@paragonie-scott, I'm curious about your thoughts on a better CSPRNG to use in PHP, given your RFC (currently in voting phase) to kill mcrypt and our concerns with OpenSSL. Is there a better library we should eventually move into the PHP core that provides the same (yet more secure) functionality (i.e. LibreSSL, libsodium, etc.)?

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@ramsey Yes, for a CSPRNG, it's called random_bytes() and it's part of the PHP 7 core. The current random_bytes() implementation in 7.0 is almost a verbatim copy of libsodium's randombytes_buf(). They're morally equivalent for the sake of most discussions.

The water is muddy here: mcrypt_create_iv() is the only ext/mcrypt function that's sanely implemented. On the flipside, openssl_random_pseudo_bytes() is the only ext/openssl function that's insanely implemented.

CSPRNG aside, libsodium (which random_compat prefers if it's available) is highly regarded by cryptography/security experts. I have another RFC to add libsodium to PHP in 7.1, pending some changes after 1.0.3 of the PHP extension (which will sync up with 1.0.9 of the library) is finished.

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paragonie-scott commented Mar 16, 2016

@ramsey Yes, for a CSPRNG, it's called random_bytes() and it's part of the PHP 7 core. The current random_bytes() implementation in 7.0 is almost a verbatim copy of libsodium's randombytes_buf(). They're morally equivalent for the sake of most discussions.

The water is muddy here: mcrypt_create_iv() is the only ext/mcrypt function that's sanely implemented. On the flipside, openssl_random_pseudo_bytes() is the only ext/openssl function that's insanely implemented.

CSPRNG aside, libsodium (which random_compat prefers if it's available) is highly regarded by cryptography/security experts. I have another RFC to add libsodium to PHP in 7.1, pending some changes after 1.0.3 of the PHP extension (which will sync up with 1.0.9 of the library) is finished.

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To clarify, the post-1.0.3 changes are API related but functionally zero: Instead of \Sodium\function_here() it will be accessed via sodium_function_here(). A congruent change will be made to the constants.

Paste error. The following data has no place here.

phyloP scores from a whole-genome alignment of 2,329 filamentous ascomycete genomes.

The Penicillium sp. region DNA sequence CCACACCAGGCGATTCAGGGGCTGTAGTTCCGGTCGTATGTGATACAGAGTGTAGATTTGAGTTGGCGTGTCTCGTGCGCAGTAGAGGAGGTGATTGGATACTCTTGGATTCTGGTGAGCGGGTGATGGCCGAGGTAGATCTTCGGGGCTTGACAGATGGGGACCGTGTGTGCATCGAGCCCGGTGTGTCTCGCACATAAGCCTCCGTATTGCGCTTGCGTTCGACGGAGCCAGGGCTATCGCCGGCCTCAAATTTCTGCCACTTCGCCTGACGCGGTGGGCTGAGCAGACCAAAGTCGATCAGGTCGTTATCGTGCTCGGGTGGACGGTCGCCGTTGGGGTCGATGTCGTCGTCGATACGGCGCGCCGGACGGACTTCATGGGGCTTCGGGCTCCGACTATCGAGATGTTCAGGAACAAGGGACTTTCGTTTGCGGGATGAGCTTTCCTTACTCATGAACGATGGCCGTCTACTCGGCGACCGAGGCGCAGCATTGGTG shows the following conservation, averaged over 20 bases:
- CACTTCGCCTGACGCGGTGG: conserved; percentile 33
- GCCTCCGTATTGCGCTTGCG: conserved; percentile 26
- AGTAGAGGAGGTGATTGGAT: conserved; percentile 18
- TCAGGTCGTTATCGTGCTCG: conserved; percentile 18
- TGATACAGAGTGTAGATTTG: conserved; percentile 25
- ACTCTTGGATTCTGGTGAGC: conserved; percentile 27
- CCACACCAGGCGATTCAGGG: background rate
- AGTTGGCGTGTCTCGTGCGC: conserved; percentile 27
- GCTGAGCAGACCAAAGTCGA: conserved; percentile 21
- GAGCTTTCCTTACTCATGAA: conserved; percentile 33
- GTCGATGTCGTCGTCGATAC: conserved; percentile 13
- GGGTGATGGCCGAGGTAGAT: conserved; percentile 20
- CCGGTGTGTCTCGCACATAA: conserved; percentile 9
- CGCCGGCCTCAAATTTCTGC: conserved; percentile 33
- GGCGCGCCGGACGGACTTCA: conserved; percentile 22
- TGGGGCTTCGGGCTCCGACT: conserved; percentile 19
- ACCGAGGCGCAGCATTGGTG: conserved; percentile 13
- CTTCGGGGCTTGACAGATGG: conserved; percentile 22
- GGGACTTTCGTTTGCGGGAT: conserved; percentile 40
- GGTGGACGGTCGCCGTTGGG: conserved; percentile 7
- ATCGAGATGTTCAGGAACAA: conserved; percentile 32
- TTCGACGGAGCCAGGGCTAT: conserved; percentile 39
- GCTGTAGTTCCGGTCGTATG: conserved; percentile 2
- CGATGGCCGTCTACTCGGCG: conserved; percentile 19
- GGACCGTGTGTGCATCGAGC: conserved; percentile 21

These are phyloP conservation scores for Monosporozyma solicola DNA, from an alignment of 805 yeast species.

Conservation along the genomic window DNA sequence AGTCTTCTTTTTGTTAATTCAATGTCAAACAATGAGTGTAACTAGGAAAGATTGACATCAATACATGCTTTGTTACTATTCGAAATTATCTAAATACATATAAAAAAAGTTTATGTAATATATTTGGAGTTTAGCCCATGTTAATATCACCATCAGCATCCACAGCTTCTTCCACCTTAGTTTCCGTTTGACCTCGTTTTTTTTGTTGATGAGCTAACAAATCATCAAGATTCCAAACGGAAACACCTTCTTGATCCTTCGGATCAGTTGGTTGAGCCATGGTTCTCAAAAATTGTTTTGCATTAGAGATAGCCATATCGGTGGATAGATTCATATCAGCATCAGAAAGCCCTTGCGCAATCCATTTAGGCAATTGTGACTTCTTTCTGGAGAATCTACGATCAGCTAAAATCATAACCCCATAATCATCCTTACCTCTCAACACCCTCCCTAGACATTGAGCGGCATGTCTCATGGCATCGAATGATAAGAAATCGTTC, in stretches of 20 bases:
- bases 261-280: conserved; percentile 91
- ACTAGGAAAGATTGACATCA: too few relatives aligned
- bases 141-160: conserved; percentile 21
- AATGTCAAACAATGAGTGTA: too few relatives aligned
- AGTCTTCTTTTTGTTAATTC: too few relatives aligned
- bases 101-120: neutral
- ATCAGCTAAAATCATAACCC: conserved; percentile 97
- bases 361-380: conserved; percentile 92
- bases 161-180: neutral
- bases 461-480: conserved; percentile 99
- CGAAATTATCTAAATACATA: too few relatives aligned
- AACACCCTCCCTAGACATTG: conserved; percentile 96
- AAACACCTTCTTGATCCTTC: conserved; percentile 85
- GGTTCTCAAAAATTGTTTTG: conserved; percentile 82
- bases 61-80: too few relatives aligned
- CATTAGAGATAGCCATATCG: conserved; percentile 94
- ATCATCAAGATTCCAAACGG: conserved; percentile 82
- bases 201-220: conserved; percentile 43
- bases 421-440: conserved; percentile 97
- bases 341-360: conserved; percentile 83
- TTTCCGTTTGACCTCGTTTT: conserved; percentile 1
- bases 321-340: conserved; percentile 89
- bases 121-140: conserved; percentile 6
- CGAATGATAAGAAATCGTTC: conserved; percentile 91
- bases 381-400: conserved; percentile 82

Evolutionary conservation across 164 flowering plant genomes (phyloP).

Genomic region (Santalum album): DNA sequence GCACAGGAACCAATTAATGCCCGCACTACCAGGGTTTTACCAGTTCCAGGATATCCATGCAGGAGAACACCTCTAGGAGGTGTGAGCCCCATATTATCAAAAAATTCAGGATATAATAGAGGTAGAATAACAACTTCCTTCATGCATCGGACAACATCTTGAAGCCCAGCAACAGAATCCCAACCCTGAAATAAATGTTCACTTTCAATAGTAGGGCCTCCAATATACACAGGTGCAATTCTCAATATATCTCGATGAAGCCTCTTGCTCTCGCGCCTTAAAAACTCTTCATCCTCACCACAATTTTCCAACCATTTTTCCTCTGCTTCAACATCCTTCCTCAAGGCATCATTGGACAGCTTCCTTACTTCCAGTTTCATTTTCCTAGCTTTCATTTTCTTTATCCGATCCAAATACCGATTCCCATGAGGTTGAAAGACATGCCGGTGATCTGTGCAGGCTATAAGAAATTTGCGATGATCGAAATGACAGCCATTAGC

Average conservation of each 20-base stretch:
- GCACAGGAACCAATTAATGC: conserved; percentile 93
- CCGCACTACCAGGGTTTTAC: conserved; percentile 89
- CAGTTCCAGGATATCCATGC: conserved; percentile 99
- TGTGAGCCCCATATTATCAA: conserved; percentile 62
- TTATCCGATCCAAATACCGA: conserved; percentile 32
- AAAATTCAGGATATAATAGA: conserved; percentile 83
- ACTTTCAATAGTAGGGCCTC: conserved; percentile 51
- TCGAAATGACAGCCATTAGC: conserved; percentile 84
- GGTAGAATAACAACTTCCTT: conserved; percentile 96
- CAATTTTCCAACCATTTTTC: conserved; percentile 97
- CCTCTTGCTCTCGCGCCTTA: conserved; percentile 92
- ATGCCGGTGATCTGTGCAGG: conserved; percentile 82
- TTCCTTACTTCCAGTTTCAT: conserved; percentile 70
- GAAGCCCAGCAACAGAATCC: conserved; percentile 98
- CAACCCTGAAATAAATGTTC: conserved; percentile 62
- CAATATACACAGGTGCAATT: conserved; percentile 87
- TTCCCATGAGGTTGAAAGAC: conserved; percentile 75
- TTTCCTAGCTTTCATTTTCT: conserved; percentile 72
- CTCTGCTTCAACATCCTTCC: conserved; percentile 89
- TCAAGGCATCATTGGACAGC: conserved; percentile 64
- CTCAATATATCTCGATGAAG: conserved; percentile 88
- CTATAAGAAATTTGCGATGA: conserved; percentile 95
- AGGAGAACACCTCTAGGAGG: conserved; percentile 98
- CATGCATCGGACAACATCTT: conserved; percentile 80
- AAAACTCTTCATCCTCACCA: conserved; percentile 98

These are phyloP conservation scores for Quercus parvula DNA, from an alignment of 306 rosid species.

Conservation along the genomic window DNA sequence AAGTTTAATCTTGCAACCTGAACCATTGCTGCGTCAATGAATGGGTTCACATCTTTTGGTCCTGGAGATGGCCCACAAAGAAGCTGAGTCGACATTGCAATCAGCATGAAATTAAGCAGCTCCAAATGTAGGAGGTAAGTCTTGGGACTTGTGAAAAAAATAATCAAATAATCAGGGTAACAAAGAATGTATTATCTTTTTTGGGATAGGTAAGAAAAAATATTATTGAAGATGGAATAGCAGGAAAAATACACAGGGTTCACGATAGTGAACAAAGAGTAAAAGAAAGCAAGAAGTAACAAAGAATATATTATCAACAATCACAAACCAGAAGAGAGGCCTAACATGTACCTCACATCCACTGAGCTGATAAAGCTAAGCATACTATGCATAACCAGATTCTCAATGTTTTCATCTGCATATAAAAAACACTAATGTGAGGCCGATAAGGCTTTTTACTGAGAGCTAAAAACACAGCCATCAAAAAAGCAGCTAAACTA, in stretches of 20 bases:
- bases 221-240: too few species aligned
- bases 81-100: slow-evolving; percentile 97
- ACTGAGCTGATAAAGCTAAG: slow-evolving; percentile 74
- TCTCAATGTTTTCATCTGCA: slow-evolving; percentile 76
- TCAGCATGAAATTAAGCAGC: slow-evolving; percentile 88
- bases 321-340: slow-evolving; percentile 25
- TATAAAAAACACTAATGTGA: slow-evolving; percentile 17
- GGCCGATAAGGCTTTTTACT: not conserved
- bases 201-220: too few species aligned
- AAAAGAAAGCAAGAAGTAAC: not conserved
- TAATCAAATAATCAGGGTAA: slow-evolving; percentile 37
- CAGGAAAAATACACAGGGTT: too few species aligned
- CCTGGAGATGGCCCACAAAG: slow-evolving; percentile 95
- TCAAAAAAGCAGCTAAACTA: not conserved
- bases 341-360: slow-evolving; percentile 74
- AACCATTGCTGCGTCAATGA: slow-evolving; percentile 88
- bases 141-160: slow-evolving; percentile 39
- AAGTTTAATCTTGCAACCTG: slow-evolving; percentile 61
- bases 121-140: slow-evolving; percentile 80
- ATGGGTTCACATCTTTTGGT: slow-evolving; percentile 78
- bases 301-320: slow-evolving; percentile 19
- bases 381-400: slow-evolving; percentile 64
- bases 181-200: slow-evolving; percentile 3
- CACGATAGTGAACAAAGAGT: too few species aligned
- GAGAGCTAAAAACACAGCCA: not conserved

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paragonie-scott commented Mar 16, 2016

To clarify, the post-1.0.3 changes are API related but functionally zero: Instead of \Sodium\function_here() it will be accessed via sodium_function_here(). A congruent change will be made to the constants.

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GrahamCampbell Mar 16, 2016

Right. And the area where the issue is most likely going to occur is in WordPress

Can't say I'm that bothered :trollface:

GrahamCampbell commented Mar 16, 2016

Right. And the area where the issue is most likely going to occur is in WordPress

Can't say I'm that bothered :trollface:

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ramsey Mar 16, 2016

Yes, for a CSPRNG, it's called random_bytes() and it's part of the PHP 7 core.

Well, obviously! ;-)

ramsey commented Mar 16, 2016

Yes, for a CSPRNG, it's called random_bytes() and it's part of the PHP 7 core.

Well, obviously! ;-)

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paragonie-scott Mar 17, 2016

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1c435ec removes OpenSSL. I'll tag/sign a release on Friday.

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paragonie-scott commented Mar 17, 2016

1c435ec removes OpenSSL. I'll tag/sign a release on Friday.

@xabbuh xabbuh referenced this issue Mar 17, 2016

Closed

1.3 release #97

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AshleyPinner Mar 17, 2016

Just to weigh in here, while I agree that the other reasons are good ones to remove it, OpenSSL doesn't actually use MD5 for the RAND calls. It's not much better, but by default in 1.0.1 it seems to be using SHA1 (Unless you explicitly build it to use MD5... or less...).

A quick check of the compile options (Use openssl version -a to see them all) should tell you if you're using a version compiled with explicit USE_MD5_RAND or not. CentOS 7 & 6, Ubuntu 14.04 seem not to define it, and I'd love to know if any OpenSSL 1.0.x builds define it.

AshleyPinner commented Mar 17, 2016

Just to weigh in here, while I agree that the other reasons are good ones to remove it, OpenSSL doesn't actually use MD5 for the RAND calls. It's not much better, but by default in 1.0.1 it seems to be using SHA1 (Unless you explicitly build it to use MD5... or less...).

A quick check of the compile options (Use openssl version -a to see them all) should tell you if you're using a version compiled with explicit USE_MD5_RAND or not. CentOS 7 & 6, Ubuntu 14.04 seem not to define it, and I'd love to know if any OpenSSL 1.0.x builds define it.